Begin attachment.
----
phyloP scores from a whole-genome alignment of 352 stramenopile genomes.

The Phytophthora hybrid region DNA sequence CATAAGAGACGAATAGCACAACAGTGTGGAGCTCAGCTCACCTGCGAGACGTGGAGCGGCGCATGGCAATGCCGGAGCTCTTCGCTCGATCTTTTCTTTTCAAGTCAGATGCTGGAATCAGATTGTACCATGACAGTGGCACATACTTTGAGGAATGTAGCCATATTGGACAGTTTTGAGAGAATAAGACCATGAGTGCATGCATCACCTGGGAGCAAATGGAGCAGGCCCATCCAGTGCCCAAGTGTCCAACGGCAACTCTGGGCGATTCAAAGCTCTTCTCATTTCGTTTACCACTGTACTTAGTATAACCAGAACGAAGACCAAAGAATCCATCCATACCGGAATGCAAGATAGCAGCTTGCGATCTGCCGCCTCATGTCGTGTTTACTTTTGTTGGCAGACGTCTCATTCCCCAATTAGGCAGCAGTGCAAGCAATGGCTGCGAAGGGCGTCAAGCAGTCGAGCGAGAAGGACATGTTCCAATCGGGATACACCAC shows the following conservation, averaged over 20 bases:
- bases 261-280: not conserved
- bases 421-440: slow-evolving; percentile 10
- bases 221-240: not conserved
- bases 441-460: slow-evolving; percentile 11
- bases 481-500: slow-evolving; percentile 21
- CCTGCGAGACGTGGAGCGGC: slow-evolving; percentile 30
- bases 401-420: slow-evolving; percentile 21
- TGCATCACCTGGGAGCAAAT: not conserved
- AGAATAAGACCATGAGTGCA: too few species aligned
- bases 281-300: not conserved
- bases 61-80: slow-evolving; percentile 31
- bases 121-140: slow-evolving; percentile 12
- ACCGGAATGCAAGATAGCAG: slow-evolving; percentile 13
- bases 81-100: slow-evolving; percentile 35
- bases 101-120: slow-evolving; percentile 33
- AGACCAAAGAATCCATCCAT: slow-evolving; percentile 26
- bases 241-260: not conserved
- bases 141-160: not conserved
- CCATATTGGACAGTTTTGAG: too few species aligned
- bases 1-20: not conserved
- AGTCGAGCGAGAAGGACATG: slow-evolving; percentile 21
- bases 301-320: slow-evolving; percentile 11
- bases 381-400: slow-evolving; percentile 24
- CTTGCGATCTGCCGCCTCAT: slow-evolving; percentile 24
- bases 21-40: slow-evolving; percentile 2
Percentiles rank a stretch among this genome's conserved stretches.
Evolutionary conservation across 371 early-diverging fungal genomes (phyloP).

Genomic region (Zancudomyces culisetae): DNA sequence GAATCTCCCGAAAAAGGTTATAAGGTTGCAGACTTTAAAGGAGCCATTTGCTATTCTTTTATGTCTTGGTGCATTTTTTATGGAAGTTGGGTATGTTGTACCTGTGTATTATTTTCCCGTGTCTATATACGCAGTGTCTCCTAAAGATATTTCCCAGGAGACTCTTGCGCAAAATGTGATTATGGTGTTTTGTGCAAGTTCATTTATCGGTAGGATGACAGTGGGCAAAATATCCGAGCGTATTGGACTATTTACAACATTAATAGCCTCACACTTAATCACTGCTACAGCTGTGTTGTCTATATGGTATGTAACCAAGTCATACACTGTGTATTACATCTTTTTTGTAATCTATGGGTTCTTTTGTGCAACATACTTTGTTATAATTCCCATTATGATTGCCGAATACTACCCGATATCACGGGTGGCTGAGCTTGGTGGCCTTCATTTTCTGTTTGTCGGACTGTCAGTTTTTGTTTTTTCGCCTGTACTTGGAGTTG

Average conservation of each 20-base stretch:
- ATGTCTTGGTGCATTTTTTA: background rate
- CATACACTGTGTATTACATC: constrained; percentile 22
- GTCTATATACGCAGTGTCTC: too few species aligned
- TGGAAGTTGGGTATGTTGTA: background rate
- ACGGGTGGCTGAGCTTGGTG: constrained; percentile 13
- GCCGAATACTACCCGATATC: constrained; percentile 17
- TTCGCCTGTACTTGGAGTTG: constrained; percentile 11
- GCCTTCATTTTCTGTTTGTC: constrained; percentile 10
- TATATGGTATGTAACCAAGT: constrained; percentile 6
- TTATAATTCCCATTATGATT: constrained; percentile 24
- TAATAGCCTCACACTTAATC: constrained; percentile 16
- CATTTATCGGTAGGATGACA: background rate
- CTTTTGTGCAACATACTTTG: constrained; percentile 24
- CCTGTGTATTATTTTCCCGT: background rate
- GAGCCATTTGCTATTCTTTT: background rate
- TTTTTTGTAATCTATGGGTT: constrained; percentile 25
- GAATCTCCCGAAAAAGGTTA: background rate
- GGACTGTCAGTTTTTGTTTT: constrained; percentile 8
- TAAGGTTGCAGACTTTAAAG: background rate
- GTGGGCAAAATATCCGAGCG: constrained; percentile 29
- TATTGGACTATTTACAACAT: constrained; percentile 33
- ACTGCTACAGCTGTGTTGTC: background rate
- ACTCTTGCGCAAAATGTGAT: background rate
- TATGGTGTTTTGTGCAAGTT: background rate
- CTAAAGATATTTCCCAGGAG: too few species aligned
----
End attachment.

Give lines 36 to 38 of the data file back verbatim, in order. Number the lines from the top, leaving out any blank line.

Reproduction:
- ACGGGTGGCTGAGCTTGGTG: constrained; percentile 13
- GCCGAATACTACCCGATATC: constrained; percentile 17
- TTCGCCTGTACTTGGAGTTG: constrained; percentile 11